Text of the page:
If your home is located in an HOA, you’ll need to manage any roof owners with respect to the Home Owners Associations guidelines, often referred to as the CC&R’s (Covenants, Codes & Restrictions). It is imperative that you review the rules and, if possible, contact the HOA directly to ensure you know the rules.
Helpful Guidelines for Working with an HOA & Roof Repairs
If not, your upcoming roof repair or replacement may have to be redone if it doesn’t meet the HOA’s guidelines, OR you may wind up paying for annual inspections, roof maintenance, repairs, or replacements that were supposed to be paid for by the HOA.
Here are some of the guidelines we’ve learned while working with HOA’s all around the Bay Area.
Always Contact the HOA Before Contacting a Roofer
Contact your HOA before doing anything on your own. Depending on the community’s setup, some maintenance or minor repair may fall to them. In that case, you don’t want to pay for any work that isn’t yours to pay for. Your HOA representative or the board can tell you exactly what they handle and what is the responsibility of the homeowners.
If your home shares a roofline with another, they also have a vested interest in knowing what’s going on so they can address it with your neighbor. Then there is the question of aesthetics. Many HOAs have rules around which roofing materials can and can’t be used as well as roof color recommendations or restrictions, so you’ll want to make sure you understand those parameters as well.
Finally, they may already have a list of preferred roofing contractors they want you to contact, and those companies may offer discounts you wouldn’t otherwise receive.
Contact roofing contractors
If you don’t already have a relationship with a roofing contractor now’s the time to form one. As neighbors for recommendations and call at least a few different licensed roofers. One or more of them may have already done work in your neighborhood, which can streamline the process because they already know how to cooperate with the HOA.
Read our post, Questions to Ask When Choosing a Roofing Contractor, to help guide your selection process.
Keep the lines of communication open
In some cases, the HOA might send you a notice that says you need particular roofing repairs and provide guidelines on how to do that. It is absolutely your right to have a second opinion from a licensed roofer as long as the roofer’s inspections align with the HOA’s regulations.
If a licensed contractor says your roof requires lesser maintenance or repairs than the HOA initially suggested, request a meeting and present the contractor’s detailed explanation/bid. For example, they may say you need to replace a roof because shingles blew off, while the roof inspection may show the roofing deck is sound and well-matched replacement shingles are all that’s needed.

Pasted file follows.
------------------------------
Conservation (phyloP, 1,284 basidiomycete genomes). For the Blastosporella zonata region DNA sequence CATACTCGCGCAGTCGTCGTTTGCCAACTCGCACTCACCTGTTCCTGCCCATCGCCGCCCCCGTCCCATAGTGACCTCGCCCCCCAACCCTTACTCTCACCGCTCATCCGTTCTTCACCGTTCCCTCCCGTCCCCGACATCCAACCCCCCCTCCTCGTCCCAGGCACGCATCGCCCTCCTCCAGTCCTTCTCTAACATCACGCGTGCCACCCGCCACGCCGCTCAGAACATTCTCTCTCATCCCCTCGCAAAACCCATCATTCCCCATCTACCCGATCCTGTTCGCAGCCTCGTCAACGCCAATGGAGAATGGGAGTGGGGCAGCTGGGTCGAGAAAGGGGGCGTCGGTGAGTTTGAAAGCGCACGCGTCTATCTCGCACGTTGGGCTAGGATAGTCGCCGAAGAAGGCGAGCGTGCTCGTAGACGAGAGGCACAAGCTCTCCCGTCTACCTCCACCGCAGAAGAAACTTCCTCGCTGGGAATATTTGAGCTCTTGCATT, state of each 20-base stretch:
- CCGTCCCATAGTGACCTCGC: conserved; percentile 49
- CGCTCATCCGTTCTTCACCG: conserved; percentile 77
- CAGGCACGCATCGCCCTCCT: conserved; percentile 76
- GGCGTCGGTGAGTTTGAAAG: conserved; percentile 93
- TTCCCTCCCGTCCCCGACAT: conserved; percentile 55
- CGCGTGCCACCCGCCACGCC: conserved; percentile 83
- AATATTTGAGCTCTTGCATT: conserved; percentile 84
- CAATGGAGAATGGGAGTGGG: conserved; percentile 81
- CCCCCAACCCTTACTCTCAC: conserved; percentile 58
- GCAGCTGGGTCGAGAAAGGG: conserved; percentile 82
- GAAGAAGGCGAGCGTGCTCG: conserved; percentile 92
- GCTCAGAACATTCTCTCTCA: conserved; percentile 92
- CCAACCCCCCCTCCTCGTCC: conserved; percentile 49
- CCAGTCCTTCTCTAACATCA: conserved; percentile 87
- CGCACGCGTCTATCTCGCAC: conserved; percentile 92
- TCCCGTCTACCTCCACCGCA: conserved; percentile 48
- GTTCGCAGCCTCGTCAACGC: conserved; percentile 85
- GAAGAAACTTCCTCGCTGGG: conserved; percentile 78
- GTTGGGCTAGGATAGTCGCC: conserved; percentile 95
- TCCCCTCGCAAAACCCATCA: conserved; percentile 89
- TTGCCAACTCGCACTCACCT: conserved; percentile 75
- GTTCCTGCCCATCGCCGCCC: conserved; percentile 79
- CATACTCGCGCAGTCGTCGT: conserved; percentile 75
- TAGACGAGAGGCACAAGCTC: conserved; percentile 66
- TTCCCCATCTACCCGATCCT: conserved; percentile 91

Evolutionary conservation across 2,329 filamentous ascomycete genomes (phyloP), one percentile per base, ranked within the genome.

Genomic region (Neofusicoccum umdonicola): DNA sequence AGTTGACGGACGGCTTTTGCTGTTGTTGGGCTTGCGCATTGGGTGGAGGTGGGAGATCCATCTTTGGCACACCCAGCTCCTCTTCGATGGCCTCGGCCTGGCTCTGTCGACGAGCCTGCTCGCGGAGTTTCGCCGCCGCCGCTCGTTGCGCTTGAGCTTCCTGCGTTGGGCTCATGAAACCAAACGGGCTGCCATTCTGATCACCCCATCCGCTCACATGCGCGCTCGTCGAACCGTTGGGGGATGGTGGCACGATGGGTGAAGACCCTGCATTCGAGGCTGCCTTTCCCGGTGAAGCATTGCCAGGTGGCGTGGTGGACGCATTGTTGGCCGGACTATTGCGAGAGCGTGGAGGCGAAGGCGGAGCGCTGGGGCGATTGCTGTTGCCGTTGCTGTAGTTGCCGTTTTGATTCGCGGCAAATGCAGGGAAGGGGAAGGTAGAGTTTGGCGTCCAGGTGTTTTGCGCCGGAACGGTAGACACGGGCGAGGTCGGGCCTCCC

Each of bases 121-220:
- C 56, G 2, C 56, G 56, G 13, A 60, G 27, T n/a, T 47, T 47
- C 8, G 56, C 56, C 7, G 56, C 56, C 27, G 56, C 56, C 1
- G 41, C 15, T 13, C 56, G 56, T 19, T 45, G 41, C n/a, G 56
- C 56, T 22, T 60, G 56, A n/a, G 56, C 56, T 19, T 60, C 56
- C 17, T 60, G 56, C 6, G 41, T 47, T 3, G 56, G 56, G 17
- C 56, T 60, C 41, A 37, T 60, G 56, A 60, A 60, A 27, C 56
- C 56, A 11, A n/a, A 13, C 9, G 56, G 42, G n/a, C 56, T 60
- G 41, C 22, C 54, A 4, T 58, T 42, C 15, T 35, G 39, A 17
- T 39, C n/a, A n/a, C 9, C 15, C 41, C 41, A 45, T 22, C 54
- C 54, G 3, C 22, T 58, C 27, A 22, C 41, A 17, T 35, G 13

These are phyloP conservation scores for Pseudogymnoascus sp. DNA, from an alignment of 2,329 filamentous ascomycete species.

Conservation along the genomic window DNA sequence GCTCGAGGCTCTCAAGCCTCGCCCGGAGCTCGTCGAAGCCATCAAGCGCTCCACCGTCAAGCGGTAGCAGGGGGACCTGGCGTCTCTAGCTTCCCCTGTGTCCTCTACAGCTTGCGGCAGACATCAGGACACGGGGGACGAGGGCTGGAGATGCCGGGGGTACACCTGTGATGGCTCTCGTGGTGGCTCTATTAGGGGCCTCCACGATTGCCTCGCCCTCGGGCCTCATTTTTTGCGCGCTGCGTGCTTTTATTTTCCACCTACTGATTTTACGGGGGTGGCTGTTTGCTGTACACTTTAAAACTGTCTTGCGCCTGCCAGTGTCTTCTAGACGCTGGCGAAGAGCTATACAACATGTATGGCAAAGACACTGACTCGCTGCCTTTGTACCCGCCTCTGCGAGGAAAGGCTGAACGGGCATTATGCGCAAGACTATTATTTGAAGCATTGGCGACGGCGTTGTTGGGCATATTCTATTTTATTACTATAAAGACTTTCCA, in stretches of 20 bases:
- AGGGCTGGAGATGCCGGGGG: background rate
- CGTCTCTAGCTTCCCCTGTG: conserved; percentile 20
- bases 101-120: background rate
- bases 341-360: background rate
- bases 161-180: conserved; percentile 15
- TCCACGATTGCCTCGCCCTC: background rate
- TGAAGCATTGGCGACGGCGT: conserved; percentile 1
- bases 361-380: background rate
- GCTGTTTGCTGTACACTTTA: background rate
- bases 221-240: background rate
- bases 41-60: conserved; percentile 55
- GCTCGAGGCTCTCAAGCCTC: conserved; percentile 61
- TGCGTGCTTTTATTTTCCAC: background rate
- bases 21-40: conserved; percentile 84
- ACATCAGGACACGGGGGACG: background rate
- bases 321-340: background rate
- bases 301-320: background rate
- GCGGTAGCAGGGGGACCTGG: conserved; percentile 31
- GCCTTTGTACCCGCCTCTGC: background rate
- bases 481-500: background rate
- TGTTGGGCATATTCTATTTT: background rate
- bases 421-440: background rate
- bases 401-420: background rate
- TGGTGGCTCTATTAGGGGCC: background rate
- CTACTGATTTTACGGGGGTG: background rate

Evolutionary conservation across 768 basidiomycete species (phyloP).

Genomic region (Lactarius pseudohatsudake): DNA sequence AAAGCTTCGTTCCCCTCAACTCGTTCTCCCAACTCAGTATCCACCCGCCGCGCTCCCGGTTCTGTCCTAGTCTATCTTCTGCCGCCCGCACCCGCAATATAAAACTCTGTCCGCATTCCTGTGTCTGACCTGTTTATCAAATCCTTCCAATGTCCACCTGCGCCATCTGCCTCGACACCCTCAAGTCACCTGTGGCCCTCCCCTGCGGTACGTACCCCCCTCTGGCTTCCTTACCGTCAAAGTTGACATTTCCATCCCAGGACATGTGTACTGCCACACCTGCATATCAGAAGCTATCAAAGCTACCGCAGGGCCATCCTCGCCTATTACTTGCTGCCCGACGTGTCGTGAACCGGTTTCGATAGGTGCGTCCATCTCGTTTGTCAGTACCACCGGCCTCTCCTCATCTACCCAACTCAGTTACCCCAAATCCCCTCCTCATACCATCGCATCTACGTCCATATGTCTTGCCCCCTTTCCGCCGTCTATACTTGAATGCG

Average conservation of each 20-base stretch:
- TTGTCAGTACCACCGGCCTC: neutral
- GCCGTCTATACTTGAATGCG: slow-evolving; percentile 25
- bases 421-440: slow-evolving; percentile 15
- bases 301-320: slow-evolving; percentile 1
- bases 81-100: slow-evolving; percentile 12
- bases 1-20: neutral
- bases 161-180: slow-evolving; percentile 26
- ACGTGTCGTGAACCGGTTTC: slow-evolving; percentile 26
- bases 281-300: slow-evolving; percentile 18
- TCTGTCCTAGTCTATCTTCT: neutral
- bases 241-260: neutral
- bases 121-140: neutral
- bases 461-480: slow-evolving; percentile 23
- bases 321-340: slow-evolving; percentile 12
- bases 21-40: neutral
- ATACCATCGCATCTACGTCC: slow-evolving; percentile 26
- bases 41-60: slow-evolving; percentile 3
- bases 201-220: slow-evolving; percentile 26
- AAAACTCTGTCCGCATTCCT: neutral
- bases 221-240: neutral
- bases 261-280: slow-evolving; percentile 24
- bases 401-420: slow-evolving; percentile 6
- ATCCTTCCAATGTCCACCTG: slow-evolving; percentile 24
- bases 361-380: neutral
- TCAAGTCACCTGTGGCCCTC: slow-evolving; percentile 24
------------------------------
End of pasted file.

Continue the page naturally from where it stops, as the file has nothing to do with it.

It can be easy to feel defensive but remaining calm, getting all the evidence you need, and following the HOAs rules for how to proceed in these circumstances is the wisest course. Keep those lines of communication open so it’s clear you want to cooperate with everyone’s best interests as the focus.
Present a complete, professional estimate
Your contractor’s estimate should be professionally presented on letterhead and with detailed itemizations. Details are key because it allows the HOA to compare apples-to-apples if they get an estimate from a roofing contractor of their own to compare.
Like most homeowners, the HOA may balk at certain “extra” costs such as warranty charges or the replacement of other roofing features, like flashing, gutters, etc. Ask if there are any licensed contractors on the board or on the committee. If not, recommend the committee enlist the support of professional, licensed contractors to form a third-party assessment of all of the buildings. Failure to honor legitimate “extras,” may save everyone money in the form of reduced repairs or roof replacement in the future.
Only seek legal advice as a last resort
All too often small HOA issues can become heated and lead to homeowners threatening litigation, or vice versa. Legal advice and support should only be used as a last resort after going through all of the channels possible to resolve the roofing issues with your HOA as peacefully and cooperatively as possible.
Who knows? You might find that your situation and level head help to form better and more transparent guidelines around roof repair and maintenance in the future.
We Can Help
Could you use some support managing roofing issues and your HOA? Contact Pacific Coast Roofing. We’ve worked with dozens of different HOAs around the Bay Area for more than 25 years, and we’re happy to help you negotiate with yours.